Coronavirus Outbreak: All Hospitals Asked To Set Aside Beds; Private Hospitals Also Get Battle Ready

As coronavirus cases continue to rise, the central government ssued an advisory on Friday to all hospitals and medical education institutions — both public and private — asking them to set aside beds, prepare isolation facilities, procure sufficient numbers of ventilators, high-flow oxygen mass and mobilise additional manpower to step up combat readiness to take on Covid-19.

Many private hospitals have not been allowed to comment on their preparedness, impact on health services or any other issues related to coronavirus. So, we visited the private hospitals like Manipal Hospital, BLK, Sir Ganga Ram, Ram Manohar Lohia Hospital, Dharamshila Narayana, and many more to see how well equipped they are.

Private hospitals in Delhi have started screening all persons entering the hospitals and registering their names on list for high body temperatures with Infra-Red Hand Held devices.

Super Speciality Hospitals have also constituted a multi-disciplinary response team.

To safeguard the patients from respiratory illnesses during this period of increased viral illness, these hospitals have restricted the visitors. Only one identified attendant is allowed with a patient in several big hospitals.

Many private hospitals have also instructed people to use the alcohol hand rub before entering the hospitals and on leaving as well. Sanitizers are available at the entry and exit points.

Dr. S. Chatterjee, Internal Medicine, Indraprastha Apollo Hospitals, New Delhi said, ““preparedness was already there before the Government decided the Private Hospitals to open up. Because the Government already has given the instruction to be prepared, the preparation has been going on from couple of days anyway. The Government gave the nod and Government feels the need, that the Private Hospitals should be involved, then we are already prepared. Actually, the Government had given all these instruction for a few days back. And Yes we are well Equipped and we have sanitizers available on entry and exit everywhere, we are doing a screening of people in entry.””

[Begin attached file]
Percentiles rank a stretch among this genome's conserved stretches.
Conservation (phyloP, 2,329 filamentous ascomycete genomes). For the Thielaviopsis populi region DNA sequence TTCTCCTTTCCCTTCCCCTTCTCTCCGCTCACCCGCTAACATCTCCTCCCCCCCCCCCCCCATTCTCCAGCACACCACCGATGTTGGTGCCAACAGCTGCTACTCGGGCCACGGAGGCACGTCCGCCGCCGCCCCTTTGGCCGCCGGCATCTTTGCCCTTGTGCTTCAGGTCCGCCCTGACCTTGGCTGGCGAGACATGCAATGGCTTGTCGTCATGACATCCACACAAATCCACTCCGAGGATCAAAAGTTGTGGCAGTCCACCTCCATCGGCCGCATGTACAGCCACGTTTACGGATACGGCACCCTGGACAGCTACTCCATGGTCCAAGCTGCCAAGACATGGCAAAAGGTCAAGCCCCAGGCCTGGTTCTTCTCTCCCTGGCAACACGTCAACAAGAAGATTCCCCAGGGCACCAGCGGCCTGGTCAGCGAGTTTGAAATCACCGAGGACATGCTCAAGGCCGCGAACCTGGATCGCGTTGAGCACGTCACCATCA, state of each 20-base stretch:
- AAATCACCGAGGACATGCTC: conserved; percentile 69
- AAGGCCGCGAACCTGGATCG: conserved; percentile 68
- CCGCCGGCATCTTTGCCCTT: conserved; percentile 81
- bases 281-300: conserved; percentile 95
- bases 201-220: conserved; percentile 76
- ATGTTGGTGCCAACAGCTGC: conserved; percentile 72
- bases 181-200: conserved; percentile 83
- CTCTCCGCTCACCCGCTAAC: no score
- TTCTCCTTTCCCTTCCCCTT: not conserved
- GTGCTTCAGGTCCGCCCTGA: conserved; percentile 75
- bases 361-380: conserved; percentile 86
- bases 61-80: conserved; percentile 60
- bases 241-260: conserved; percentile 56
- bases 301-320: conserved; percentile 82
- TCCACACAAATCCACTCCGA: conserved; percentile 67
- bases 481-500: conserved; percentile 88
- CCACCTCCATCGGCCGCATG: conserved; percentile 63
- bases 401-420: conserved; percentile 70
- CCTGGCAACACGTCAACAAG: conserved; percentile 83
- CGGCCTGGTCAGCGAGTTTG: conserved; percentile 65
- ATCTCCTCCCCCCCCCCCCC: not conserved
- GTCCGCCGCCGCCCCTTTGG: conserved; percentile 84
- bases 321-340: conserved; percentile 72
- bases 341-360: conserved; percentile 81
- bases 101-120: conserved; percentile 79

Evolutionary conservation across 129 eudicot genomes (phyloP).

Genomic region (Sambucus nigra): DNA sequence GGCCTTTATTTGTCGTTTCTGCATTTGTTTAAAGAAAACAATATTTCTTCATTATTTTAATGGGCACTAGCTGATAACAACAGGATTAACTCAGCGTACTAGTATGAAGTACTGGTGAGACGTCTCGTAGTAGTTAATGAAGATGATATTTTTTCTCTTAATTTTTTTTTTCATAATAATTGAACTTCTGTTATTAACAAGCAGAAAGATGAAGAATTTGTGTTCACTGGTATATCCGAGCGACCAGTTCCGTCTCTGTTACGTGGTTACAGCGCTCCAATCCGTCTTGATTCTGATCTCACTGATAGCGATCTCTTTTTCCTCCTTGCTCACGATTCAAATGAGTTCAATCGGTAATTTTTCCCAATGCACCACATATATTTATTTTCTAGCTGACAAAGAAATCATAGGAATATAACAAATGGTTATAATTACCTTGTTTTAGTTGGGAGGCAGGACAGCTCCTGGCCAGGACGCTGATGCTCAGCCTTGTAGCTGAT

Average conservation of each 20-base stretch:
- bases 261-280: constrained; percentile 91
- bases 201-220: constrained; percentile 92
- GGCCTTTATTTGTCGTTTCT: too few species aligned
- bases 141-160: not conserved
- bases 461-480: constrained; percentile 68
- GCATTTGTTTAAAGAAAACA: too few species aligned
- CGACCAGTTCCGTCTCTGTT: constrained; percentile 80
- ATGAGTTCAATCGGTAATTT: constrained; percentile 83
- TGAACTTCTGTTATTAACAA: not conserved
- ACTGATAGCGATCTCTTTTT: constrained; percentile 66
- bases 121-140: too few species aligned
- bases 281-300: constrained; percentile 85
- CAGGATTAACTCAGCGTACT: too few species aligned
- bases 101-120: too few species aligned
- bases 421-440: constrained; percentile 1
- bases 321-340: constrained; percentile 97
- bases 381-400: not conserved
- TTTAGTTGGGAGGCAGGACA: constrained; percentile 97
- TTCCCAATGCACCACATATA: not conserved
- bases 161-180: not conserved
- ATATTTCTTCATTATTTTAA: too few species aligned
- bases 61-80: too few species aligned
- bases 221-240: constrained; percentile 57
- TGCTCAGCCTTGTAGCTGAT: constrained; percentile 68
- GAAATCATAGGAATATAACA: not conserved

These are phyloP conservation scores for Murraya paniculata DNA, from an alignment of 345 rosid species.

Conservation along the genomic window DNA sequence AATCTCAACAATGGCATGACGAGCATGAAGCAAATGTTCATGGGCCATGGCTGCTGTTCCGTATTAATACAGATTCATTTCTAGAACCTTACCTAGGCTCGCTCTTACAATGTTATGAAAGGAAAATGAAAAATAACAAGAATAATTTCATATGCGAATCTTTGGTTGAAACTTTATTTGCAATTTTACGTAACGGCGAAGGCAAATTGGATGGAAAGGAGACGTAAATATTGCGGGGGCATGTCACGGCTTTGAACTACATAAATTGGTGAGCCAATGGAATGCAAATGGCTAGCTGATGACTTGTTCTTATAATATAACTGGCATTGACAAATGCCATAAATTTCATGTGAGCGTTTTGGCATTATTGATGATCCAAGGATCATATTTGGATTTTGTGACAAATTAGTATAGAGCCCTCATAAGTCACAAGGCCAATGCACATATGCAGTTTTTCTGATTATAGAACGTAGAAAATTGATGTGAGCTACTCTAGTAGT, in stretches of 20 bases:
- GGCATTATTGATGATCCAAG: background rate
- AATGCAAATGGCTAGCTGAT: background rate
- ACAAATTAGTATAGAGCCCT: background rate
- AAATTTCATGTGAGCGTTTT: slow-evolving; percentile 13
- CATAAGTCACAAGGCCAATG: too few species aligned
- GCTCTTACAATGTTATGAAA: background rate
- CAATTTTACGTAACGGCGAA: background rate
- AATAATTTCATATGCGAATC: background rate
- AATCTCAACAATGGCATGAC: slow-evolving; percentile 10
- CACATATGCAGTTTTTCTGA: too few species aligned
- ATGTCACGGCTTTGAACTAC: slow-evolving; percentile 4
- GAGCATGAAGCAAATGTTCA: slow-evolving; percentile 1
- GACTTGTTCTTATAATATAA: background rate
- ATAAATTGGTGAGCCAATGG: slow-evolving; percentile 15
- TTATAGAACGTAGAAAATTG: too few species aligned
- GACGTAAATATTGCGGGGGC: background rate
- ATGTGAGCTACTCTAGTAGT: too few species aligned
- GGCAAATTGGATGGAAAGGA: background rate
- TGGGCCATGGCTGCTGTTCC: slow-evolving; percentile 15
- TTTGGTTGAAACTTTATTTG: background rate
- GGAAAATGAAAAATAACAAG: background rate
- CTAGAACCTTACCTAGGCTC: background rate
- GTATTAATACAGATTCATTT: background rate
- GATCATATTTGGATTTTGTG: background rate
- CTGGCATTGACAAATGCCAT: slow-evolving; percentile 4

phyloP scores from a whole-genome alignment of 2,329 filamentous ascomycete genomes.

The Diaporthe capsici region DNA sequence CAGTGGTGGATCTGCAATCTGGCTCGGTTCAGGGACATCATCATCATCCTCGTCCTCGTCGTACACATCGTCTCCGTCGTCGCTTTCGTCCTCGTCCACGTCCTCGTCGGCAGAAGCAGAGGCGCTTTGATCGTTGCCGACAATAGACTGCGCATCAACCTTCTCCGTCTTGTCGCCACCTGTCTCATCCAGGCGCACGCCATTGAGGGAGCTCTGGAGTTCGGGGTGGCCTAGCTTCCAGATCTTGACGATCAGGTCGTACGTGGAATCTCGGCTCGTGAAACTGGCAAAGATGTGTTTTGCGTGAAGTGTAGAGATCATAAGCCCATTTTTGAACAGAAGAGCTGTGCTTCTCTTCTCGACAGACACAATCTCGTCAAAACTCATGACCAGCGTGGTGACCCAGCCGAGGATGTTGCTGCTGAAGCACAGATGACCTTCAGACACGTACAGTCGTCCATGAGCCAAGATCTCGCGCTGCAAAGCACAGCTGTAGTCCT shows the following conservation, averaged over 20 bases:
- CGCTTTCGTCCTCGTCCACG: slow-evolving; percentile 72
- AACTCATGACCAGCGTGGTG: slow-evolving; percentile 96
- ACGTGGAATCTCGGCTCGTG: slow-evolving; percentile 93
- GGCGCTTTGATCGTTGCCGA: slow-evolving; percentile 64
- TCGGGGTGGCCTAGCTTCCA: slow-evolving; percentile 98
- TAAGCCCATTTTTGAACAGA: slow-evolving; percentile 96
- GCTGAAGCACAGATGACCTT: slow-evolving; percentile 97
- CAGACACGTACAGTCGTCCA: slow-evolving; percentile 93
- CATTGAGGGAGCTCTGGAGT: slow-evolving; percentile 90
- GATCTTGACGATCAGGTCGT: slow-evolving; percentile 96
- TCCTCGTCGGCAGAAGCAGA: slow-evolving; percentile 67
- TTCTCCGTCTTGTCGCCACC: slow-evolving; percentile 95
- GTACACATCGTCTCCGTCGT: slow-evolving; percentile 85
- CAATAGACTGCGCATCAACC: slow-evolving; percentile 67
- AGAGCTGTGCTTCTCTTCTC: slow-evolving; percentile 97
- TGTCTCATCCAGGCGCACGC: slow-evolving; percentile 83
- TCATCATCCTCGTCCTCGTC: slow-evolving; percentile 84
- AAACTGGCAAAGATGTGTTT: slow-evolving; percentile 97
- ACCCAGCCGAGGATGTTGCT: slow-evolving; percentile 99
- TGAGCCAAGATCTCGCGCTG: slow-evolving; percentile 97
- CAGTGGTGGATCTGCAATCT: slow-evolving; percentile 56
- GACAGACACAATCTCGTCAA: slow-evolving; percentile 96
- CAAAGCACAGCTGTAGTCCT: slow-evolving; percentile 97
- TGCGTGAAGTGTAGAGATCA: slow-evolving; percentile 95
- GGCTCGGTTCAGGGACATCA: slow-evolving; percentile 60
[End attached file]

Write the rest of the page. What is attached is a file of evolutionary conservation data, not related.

Amid rising coronavirus cases in India, the Union Health ministry has asked hospitals and medical education institutes to procure sufficient number of ventilators and high flow oxygen masks and advised them to decrease gatherings on their respective premises. Stating that the medical infrastructure in the country needs to be prepared for any possible influx of patients, the ministry issued an advisory outlining intervention for indoor facilities, Information, Education and Communication (IEC) activities and administrative issues.

According to the advisory, non-essential elective surgeries should be postponed. The advisory said some beds should be kept apart for creating isolation facilities in public and private hospital and ensuring that stable patients are discharged as early as possible while adding that further new admissions (of stable patients) are also restricted.

“Hospitals must procure sufficient numbers of ventilators and high flow oxygen masks in preparation for future requirements. “All hospitals must ensure that they have adequate trained manpower and resource pools for ventilator/ ICU care,” the advisory stated.

It also asked all hospitals to provide free treatment to medical personnel who pick up infection while treating patients and said no suspected COVID-19 patient should be turned away from any hospital and the admission of any such patient should be notified to National Centre for Disease Conrtol (NCDC) or Integrated Disease Surveillance Programme (IDSP) immediately.

As far as OPD is concerned, the ministry of health has asked hospitals to advise patients not to come for routine visits if it can be avoided or postponed. It also said patients suffering from chronic diseases and minor elements be advised to utilise OPDs in primary/ secondary care facilities rather than crowding tertiary care centres.

The advisory further stated that patients must be educated about cough etiquette, ‘Dos and Don’ts’, proper use of masks instead of using them indiscriminately and inefficiently and personal hygiene. “Patients must be counselled against attaching any kind of stigma to coronavirus patients or to facilities where such patients are admitted. They must be made aware that quick disclosure of symptoms and undergoing testing if advised is the surest way of battling COVID 19,” it said.


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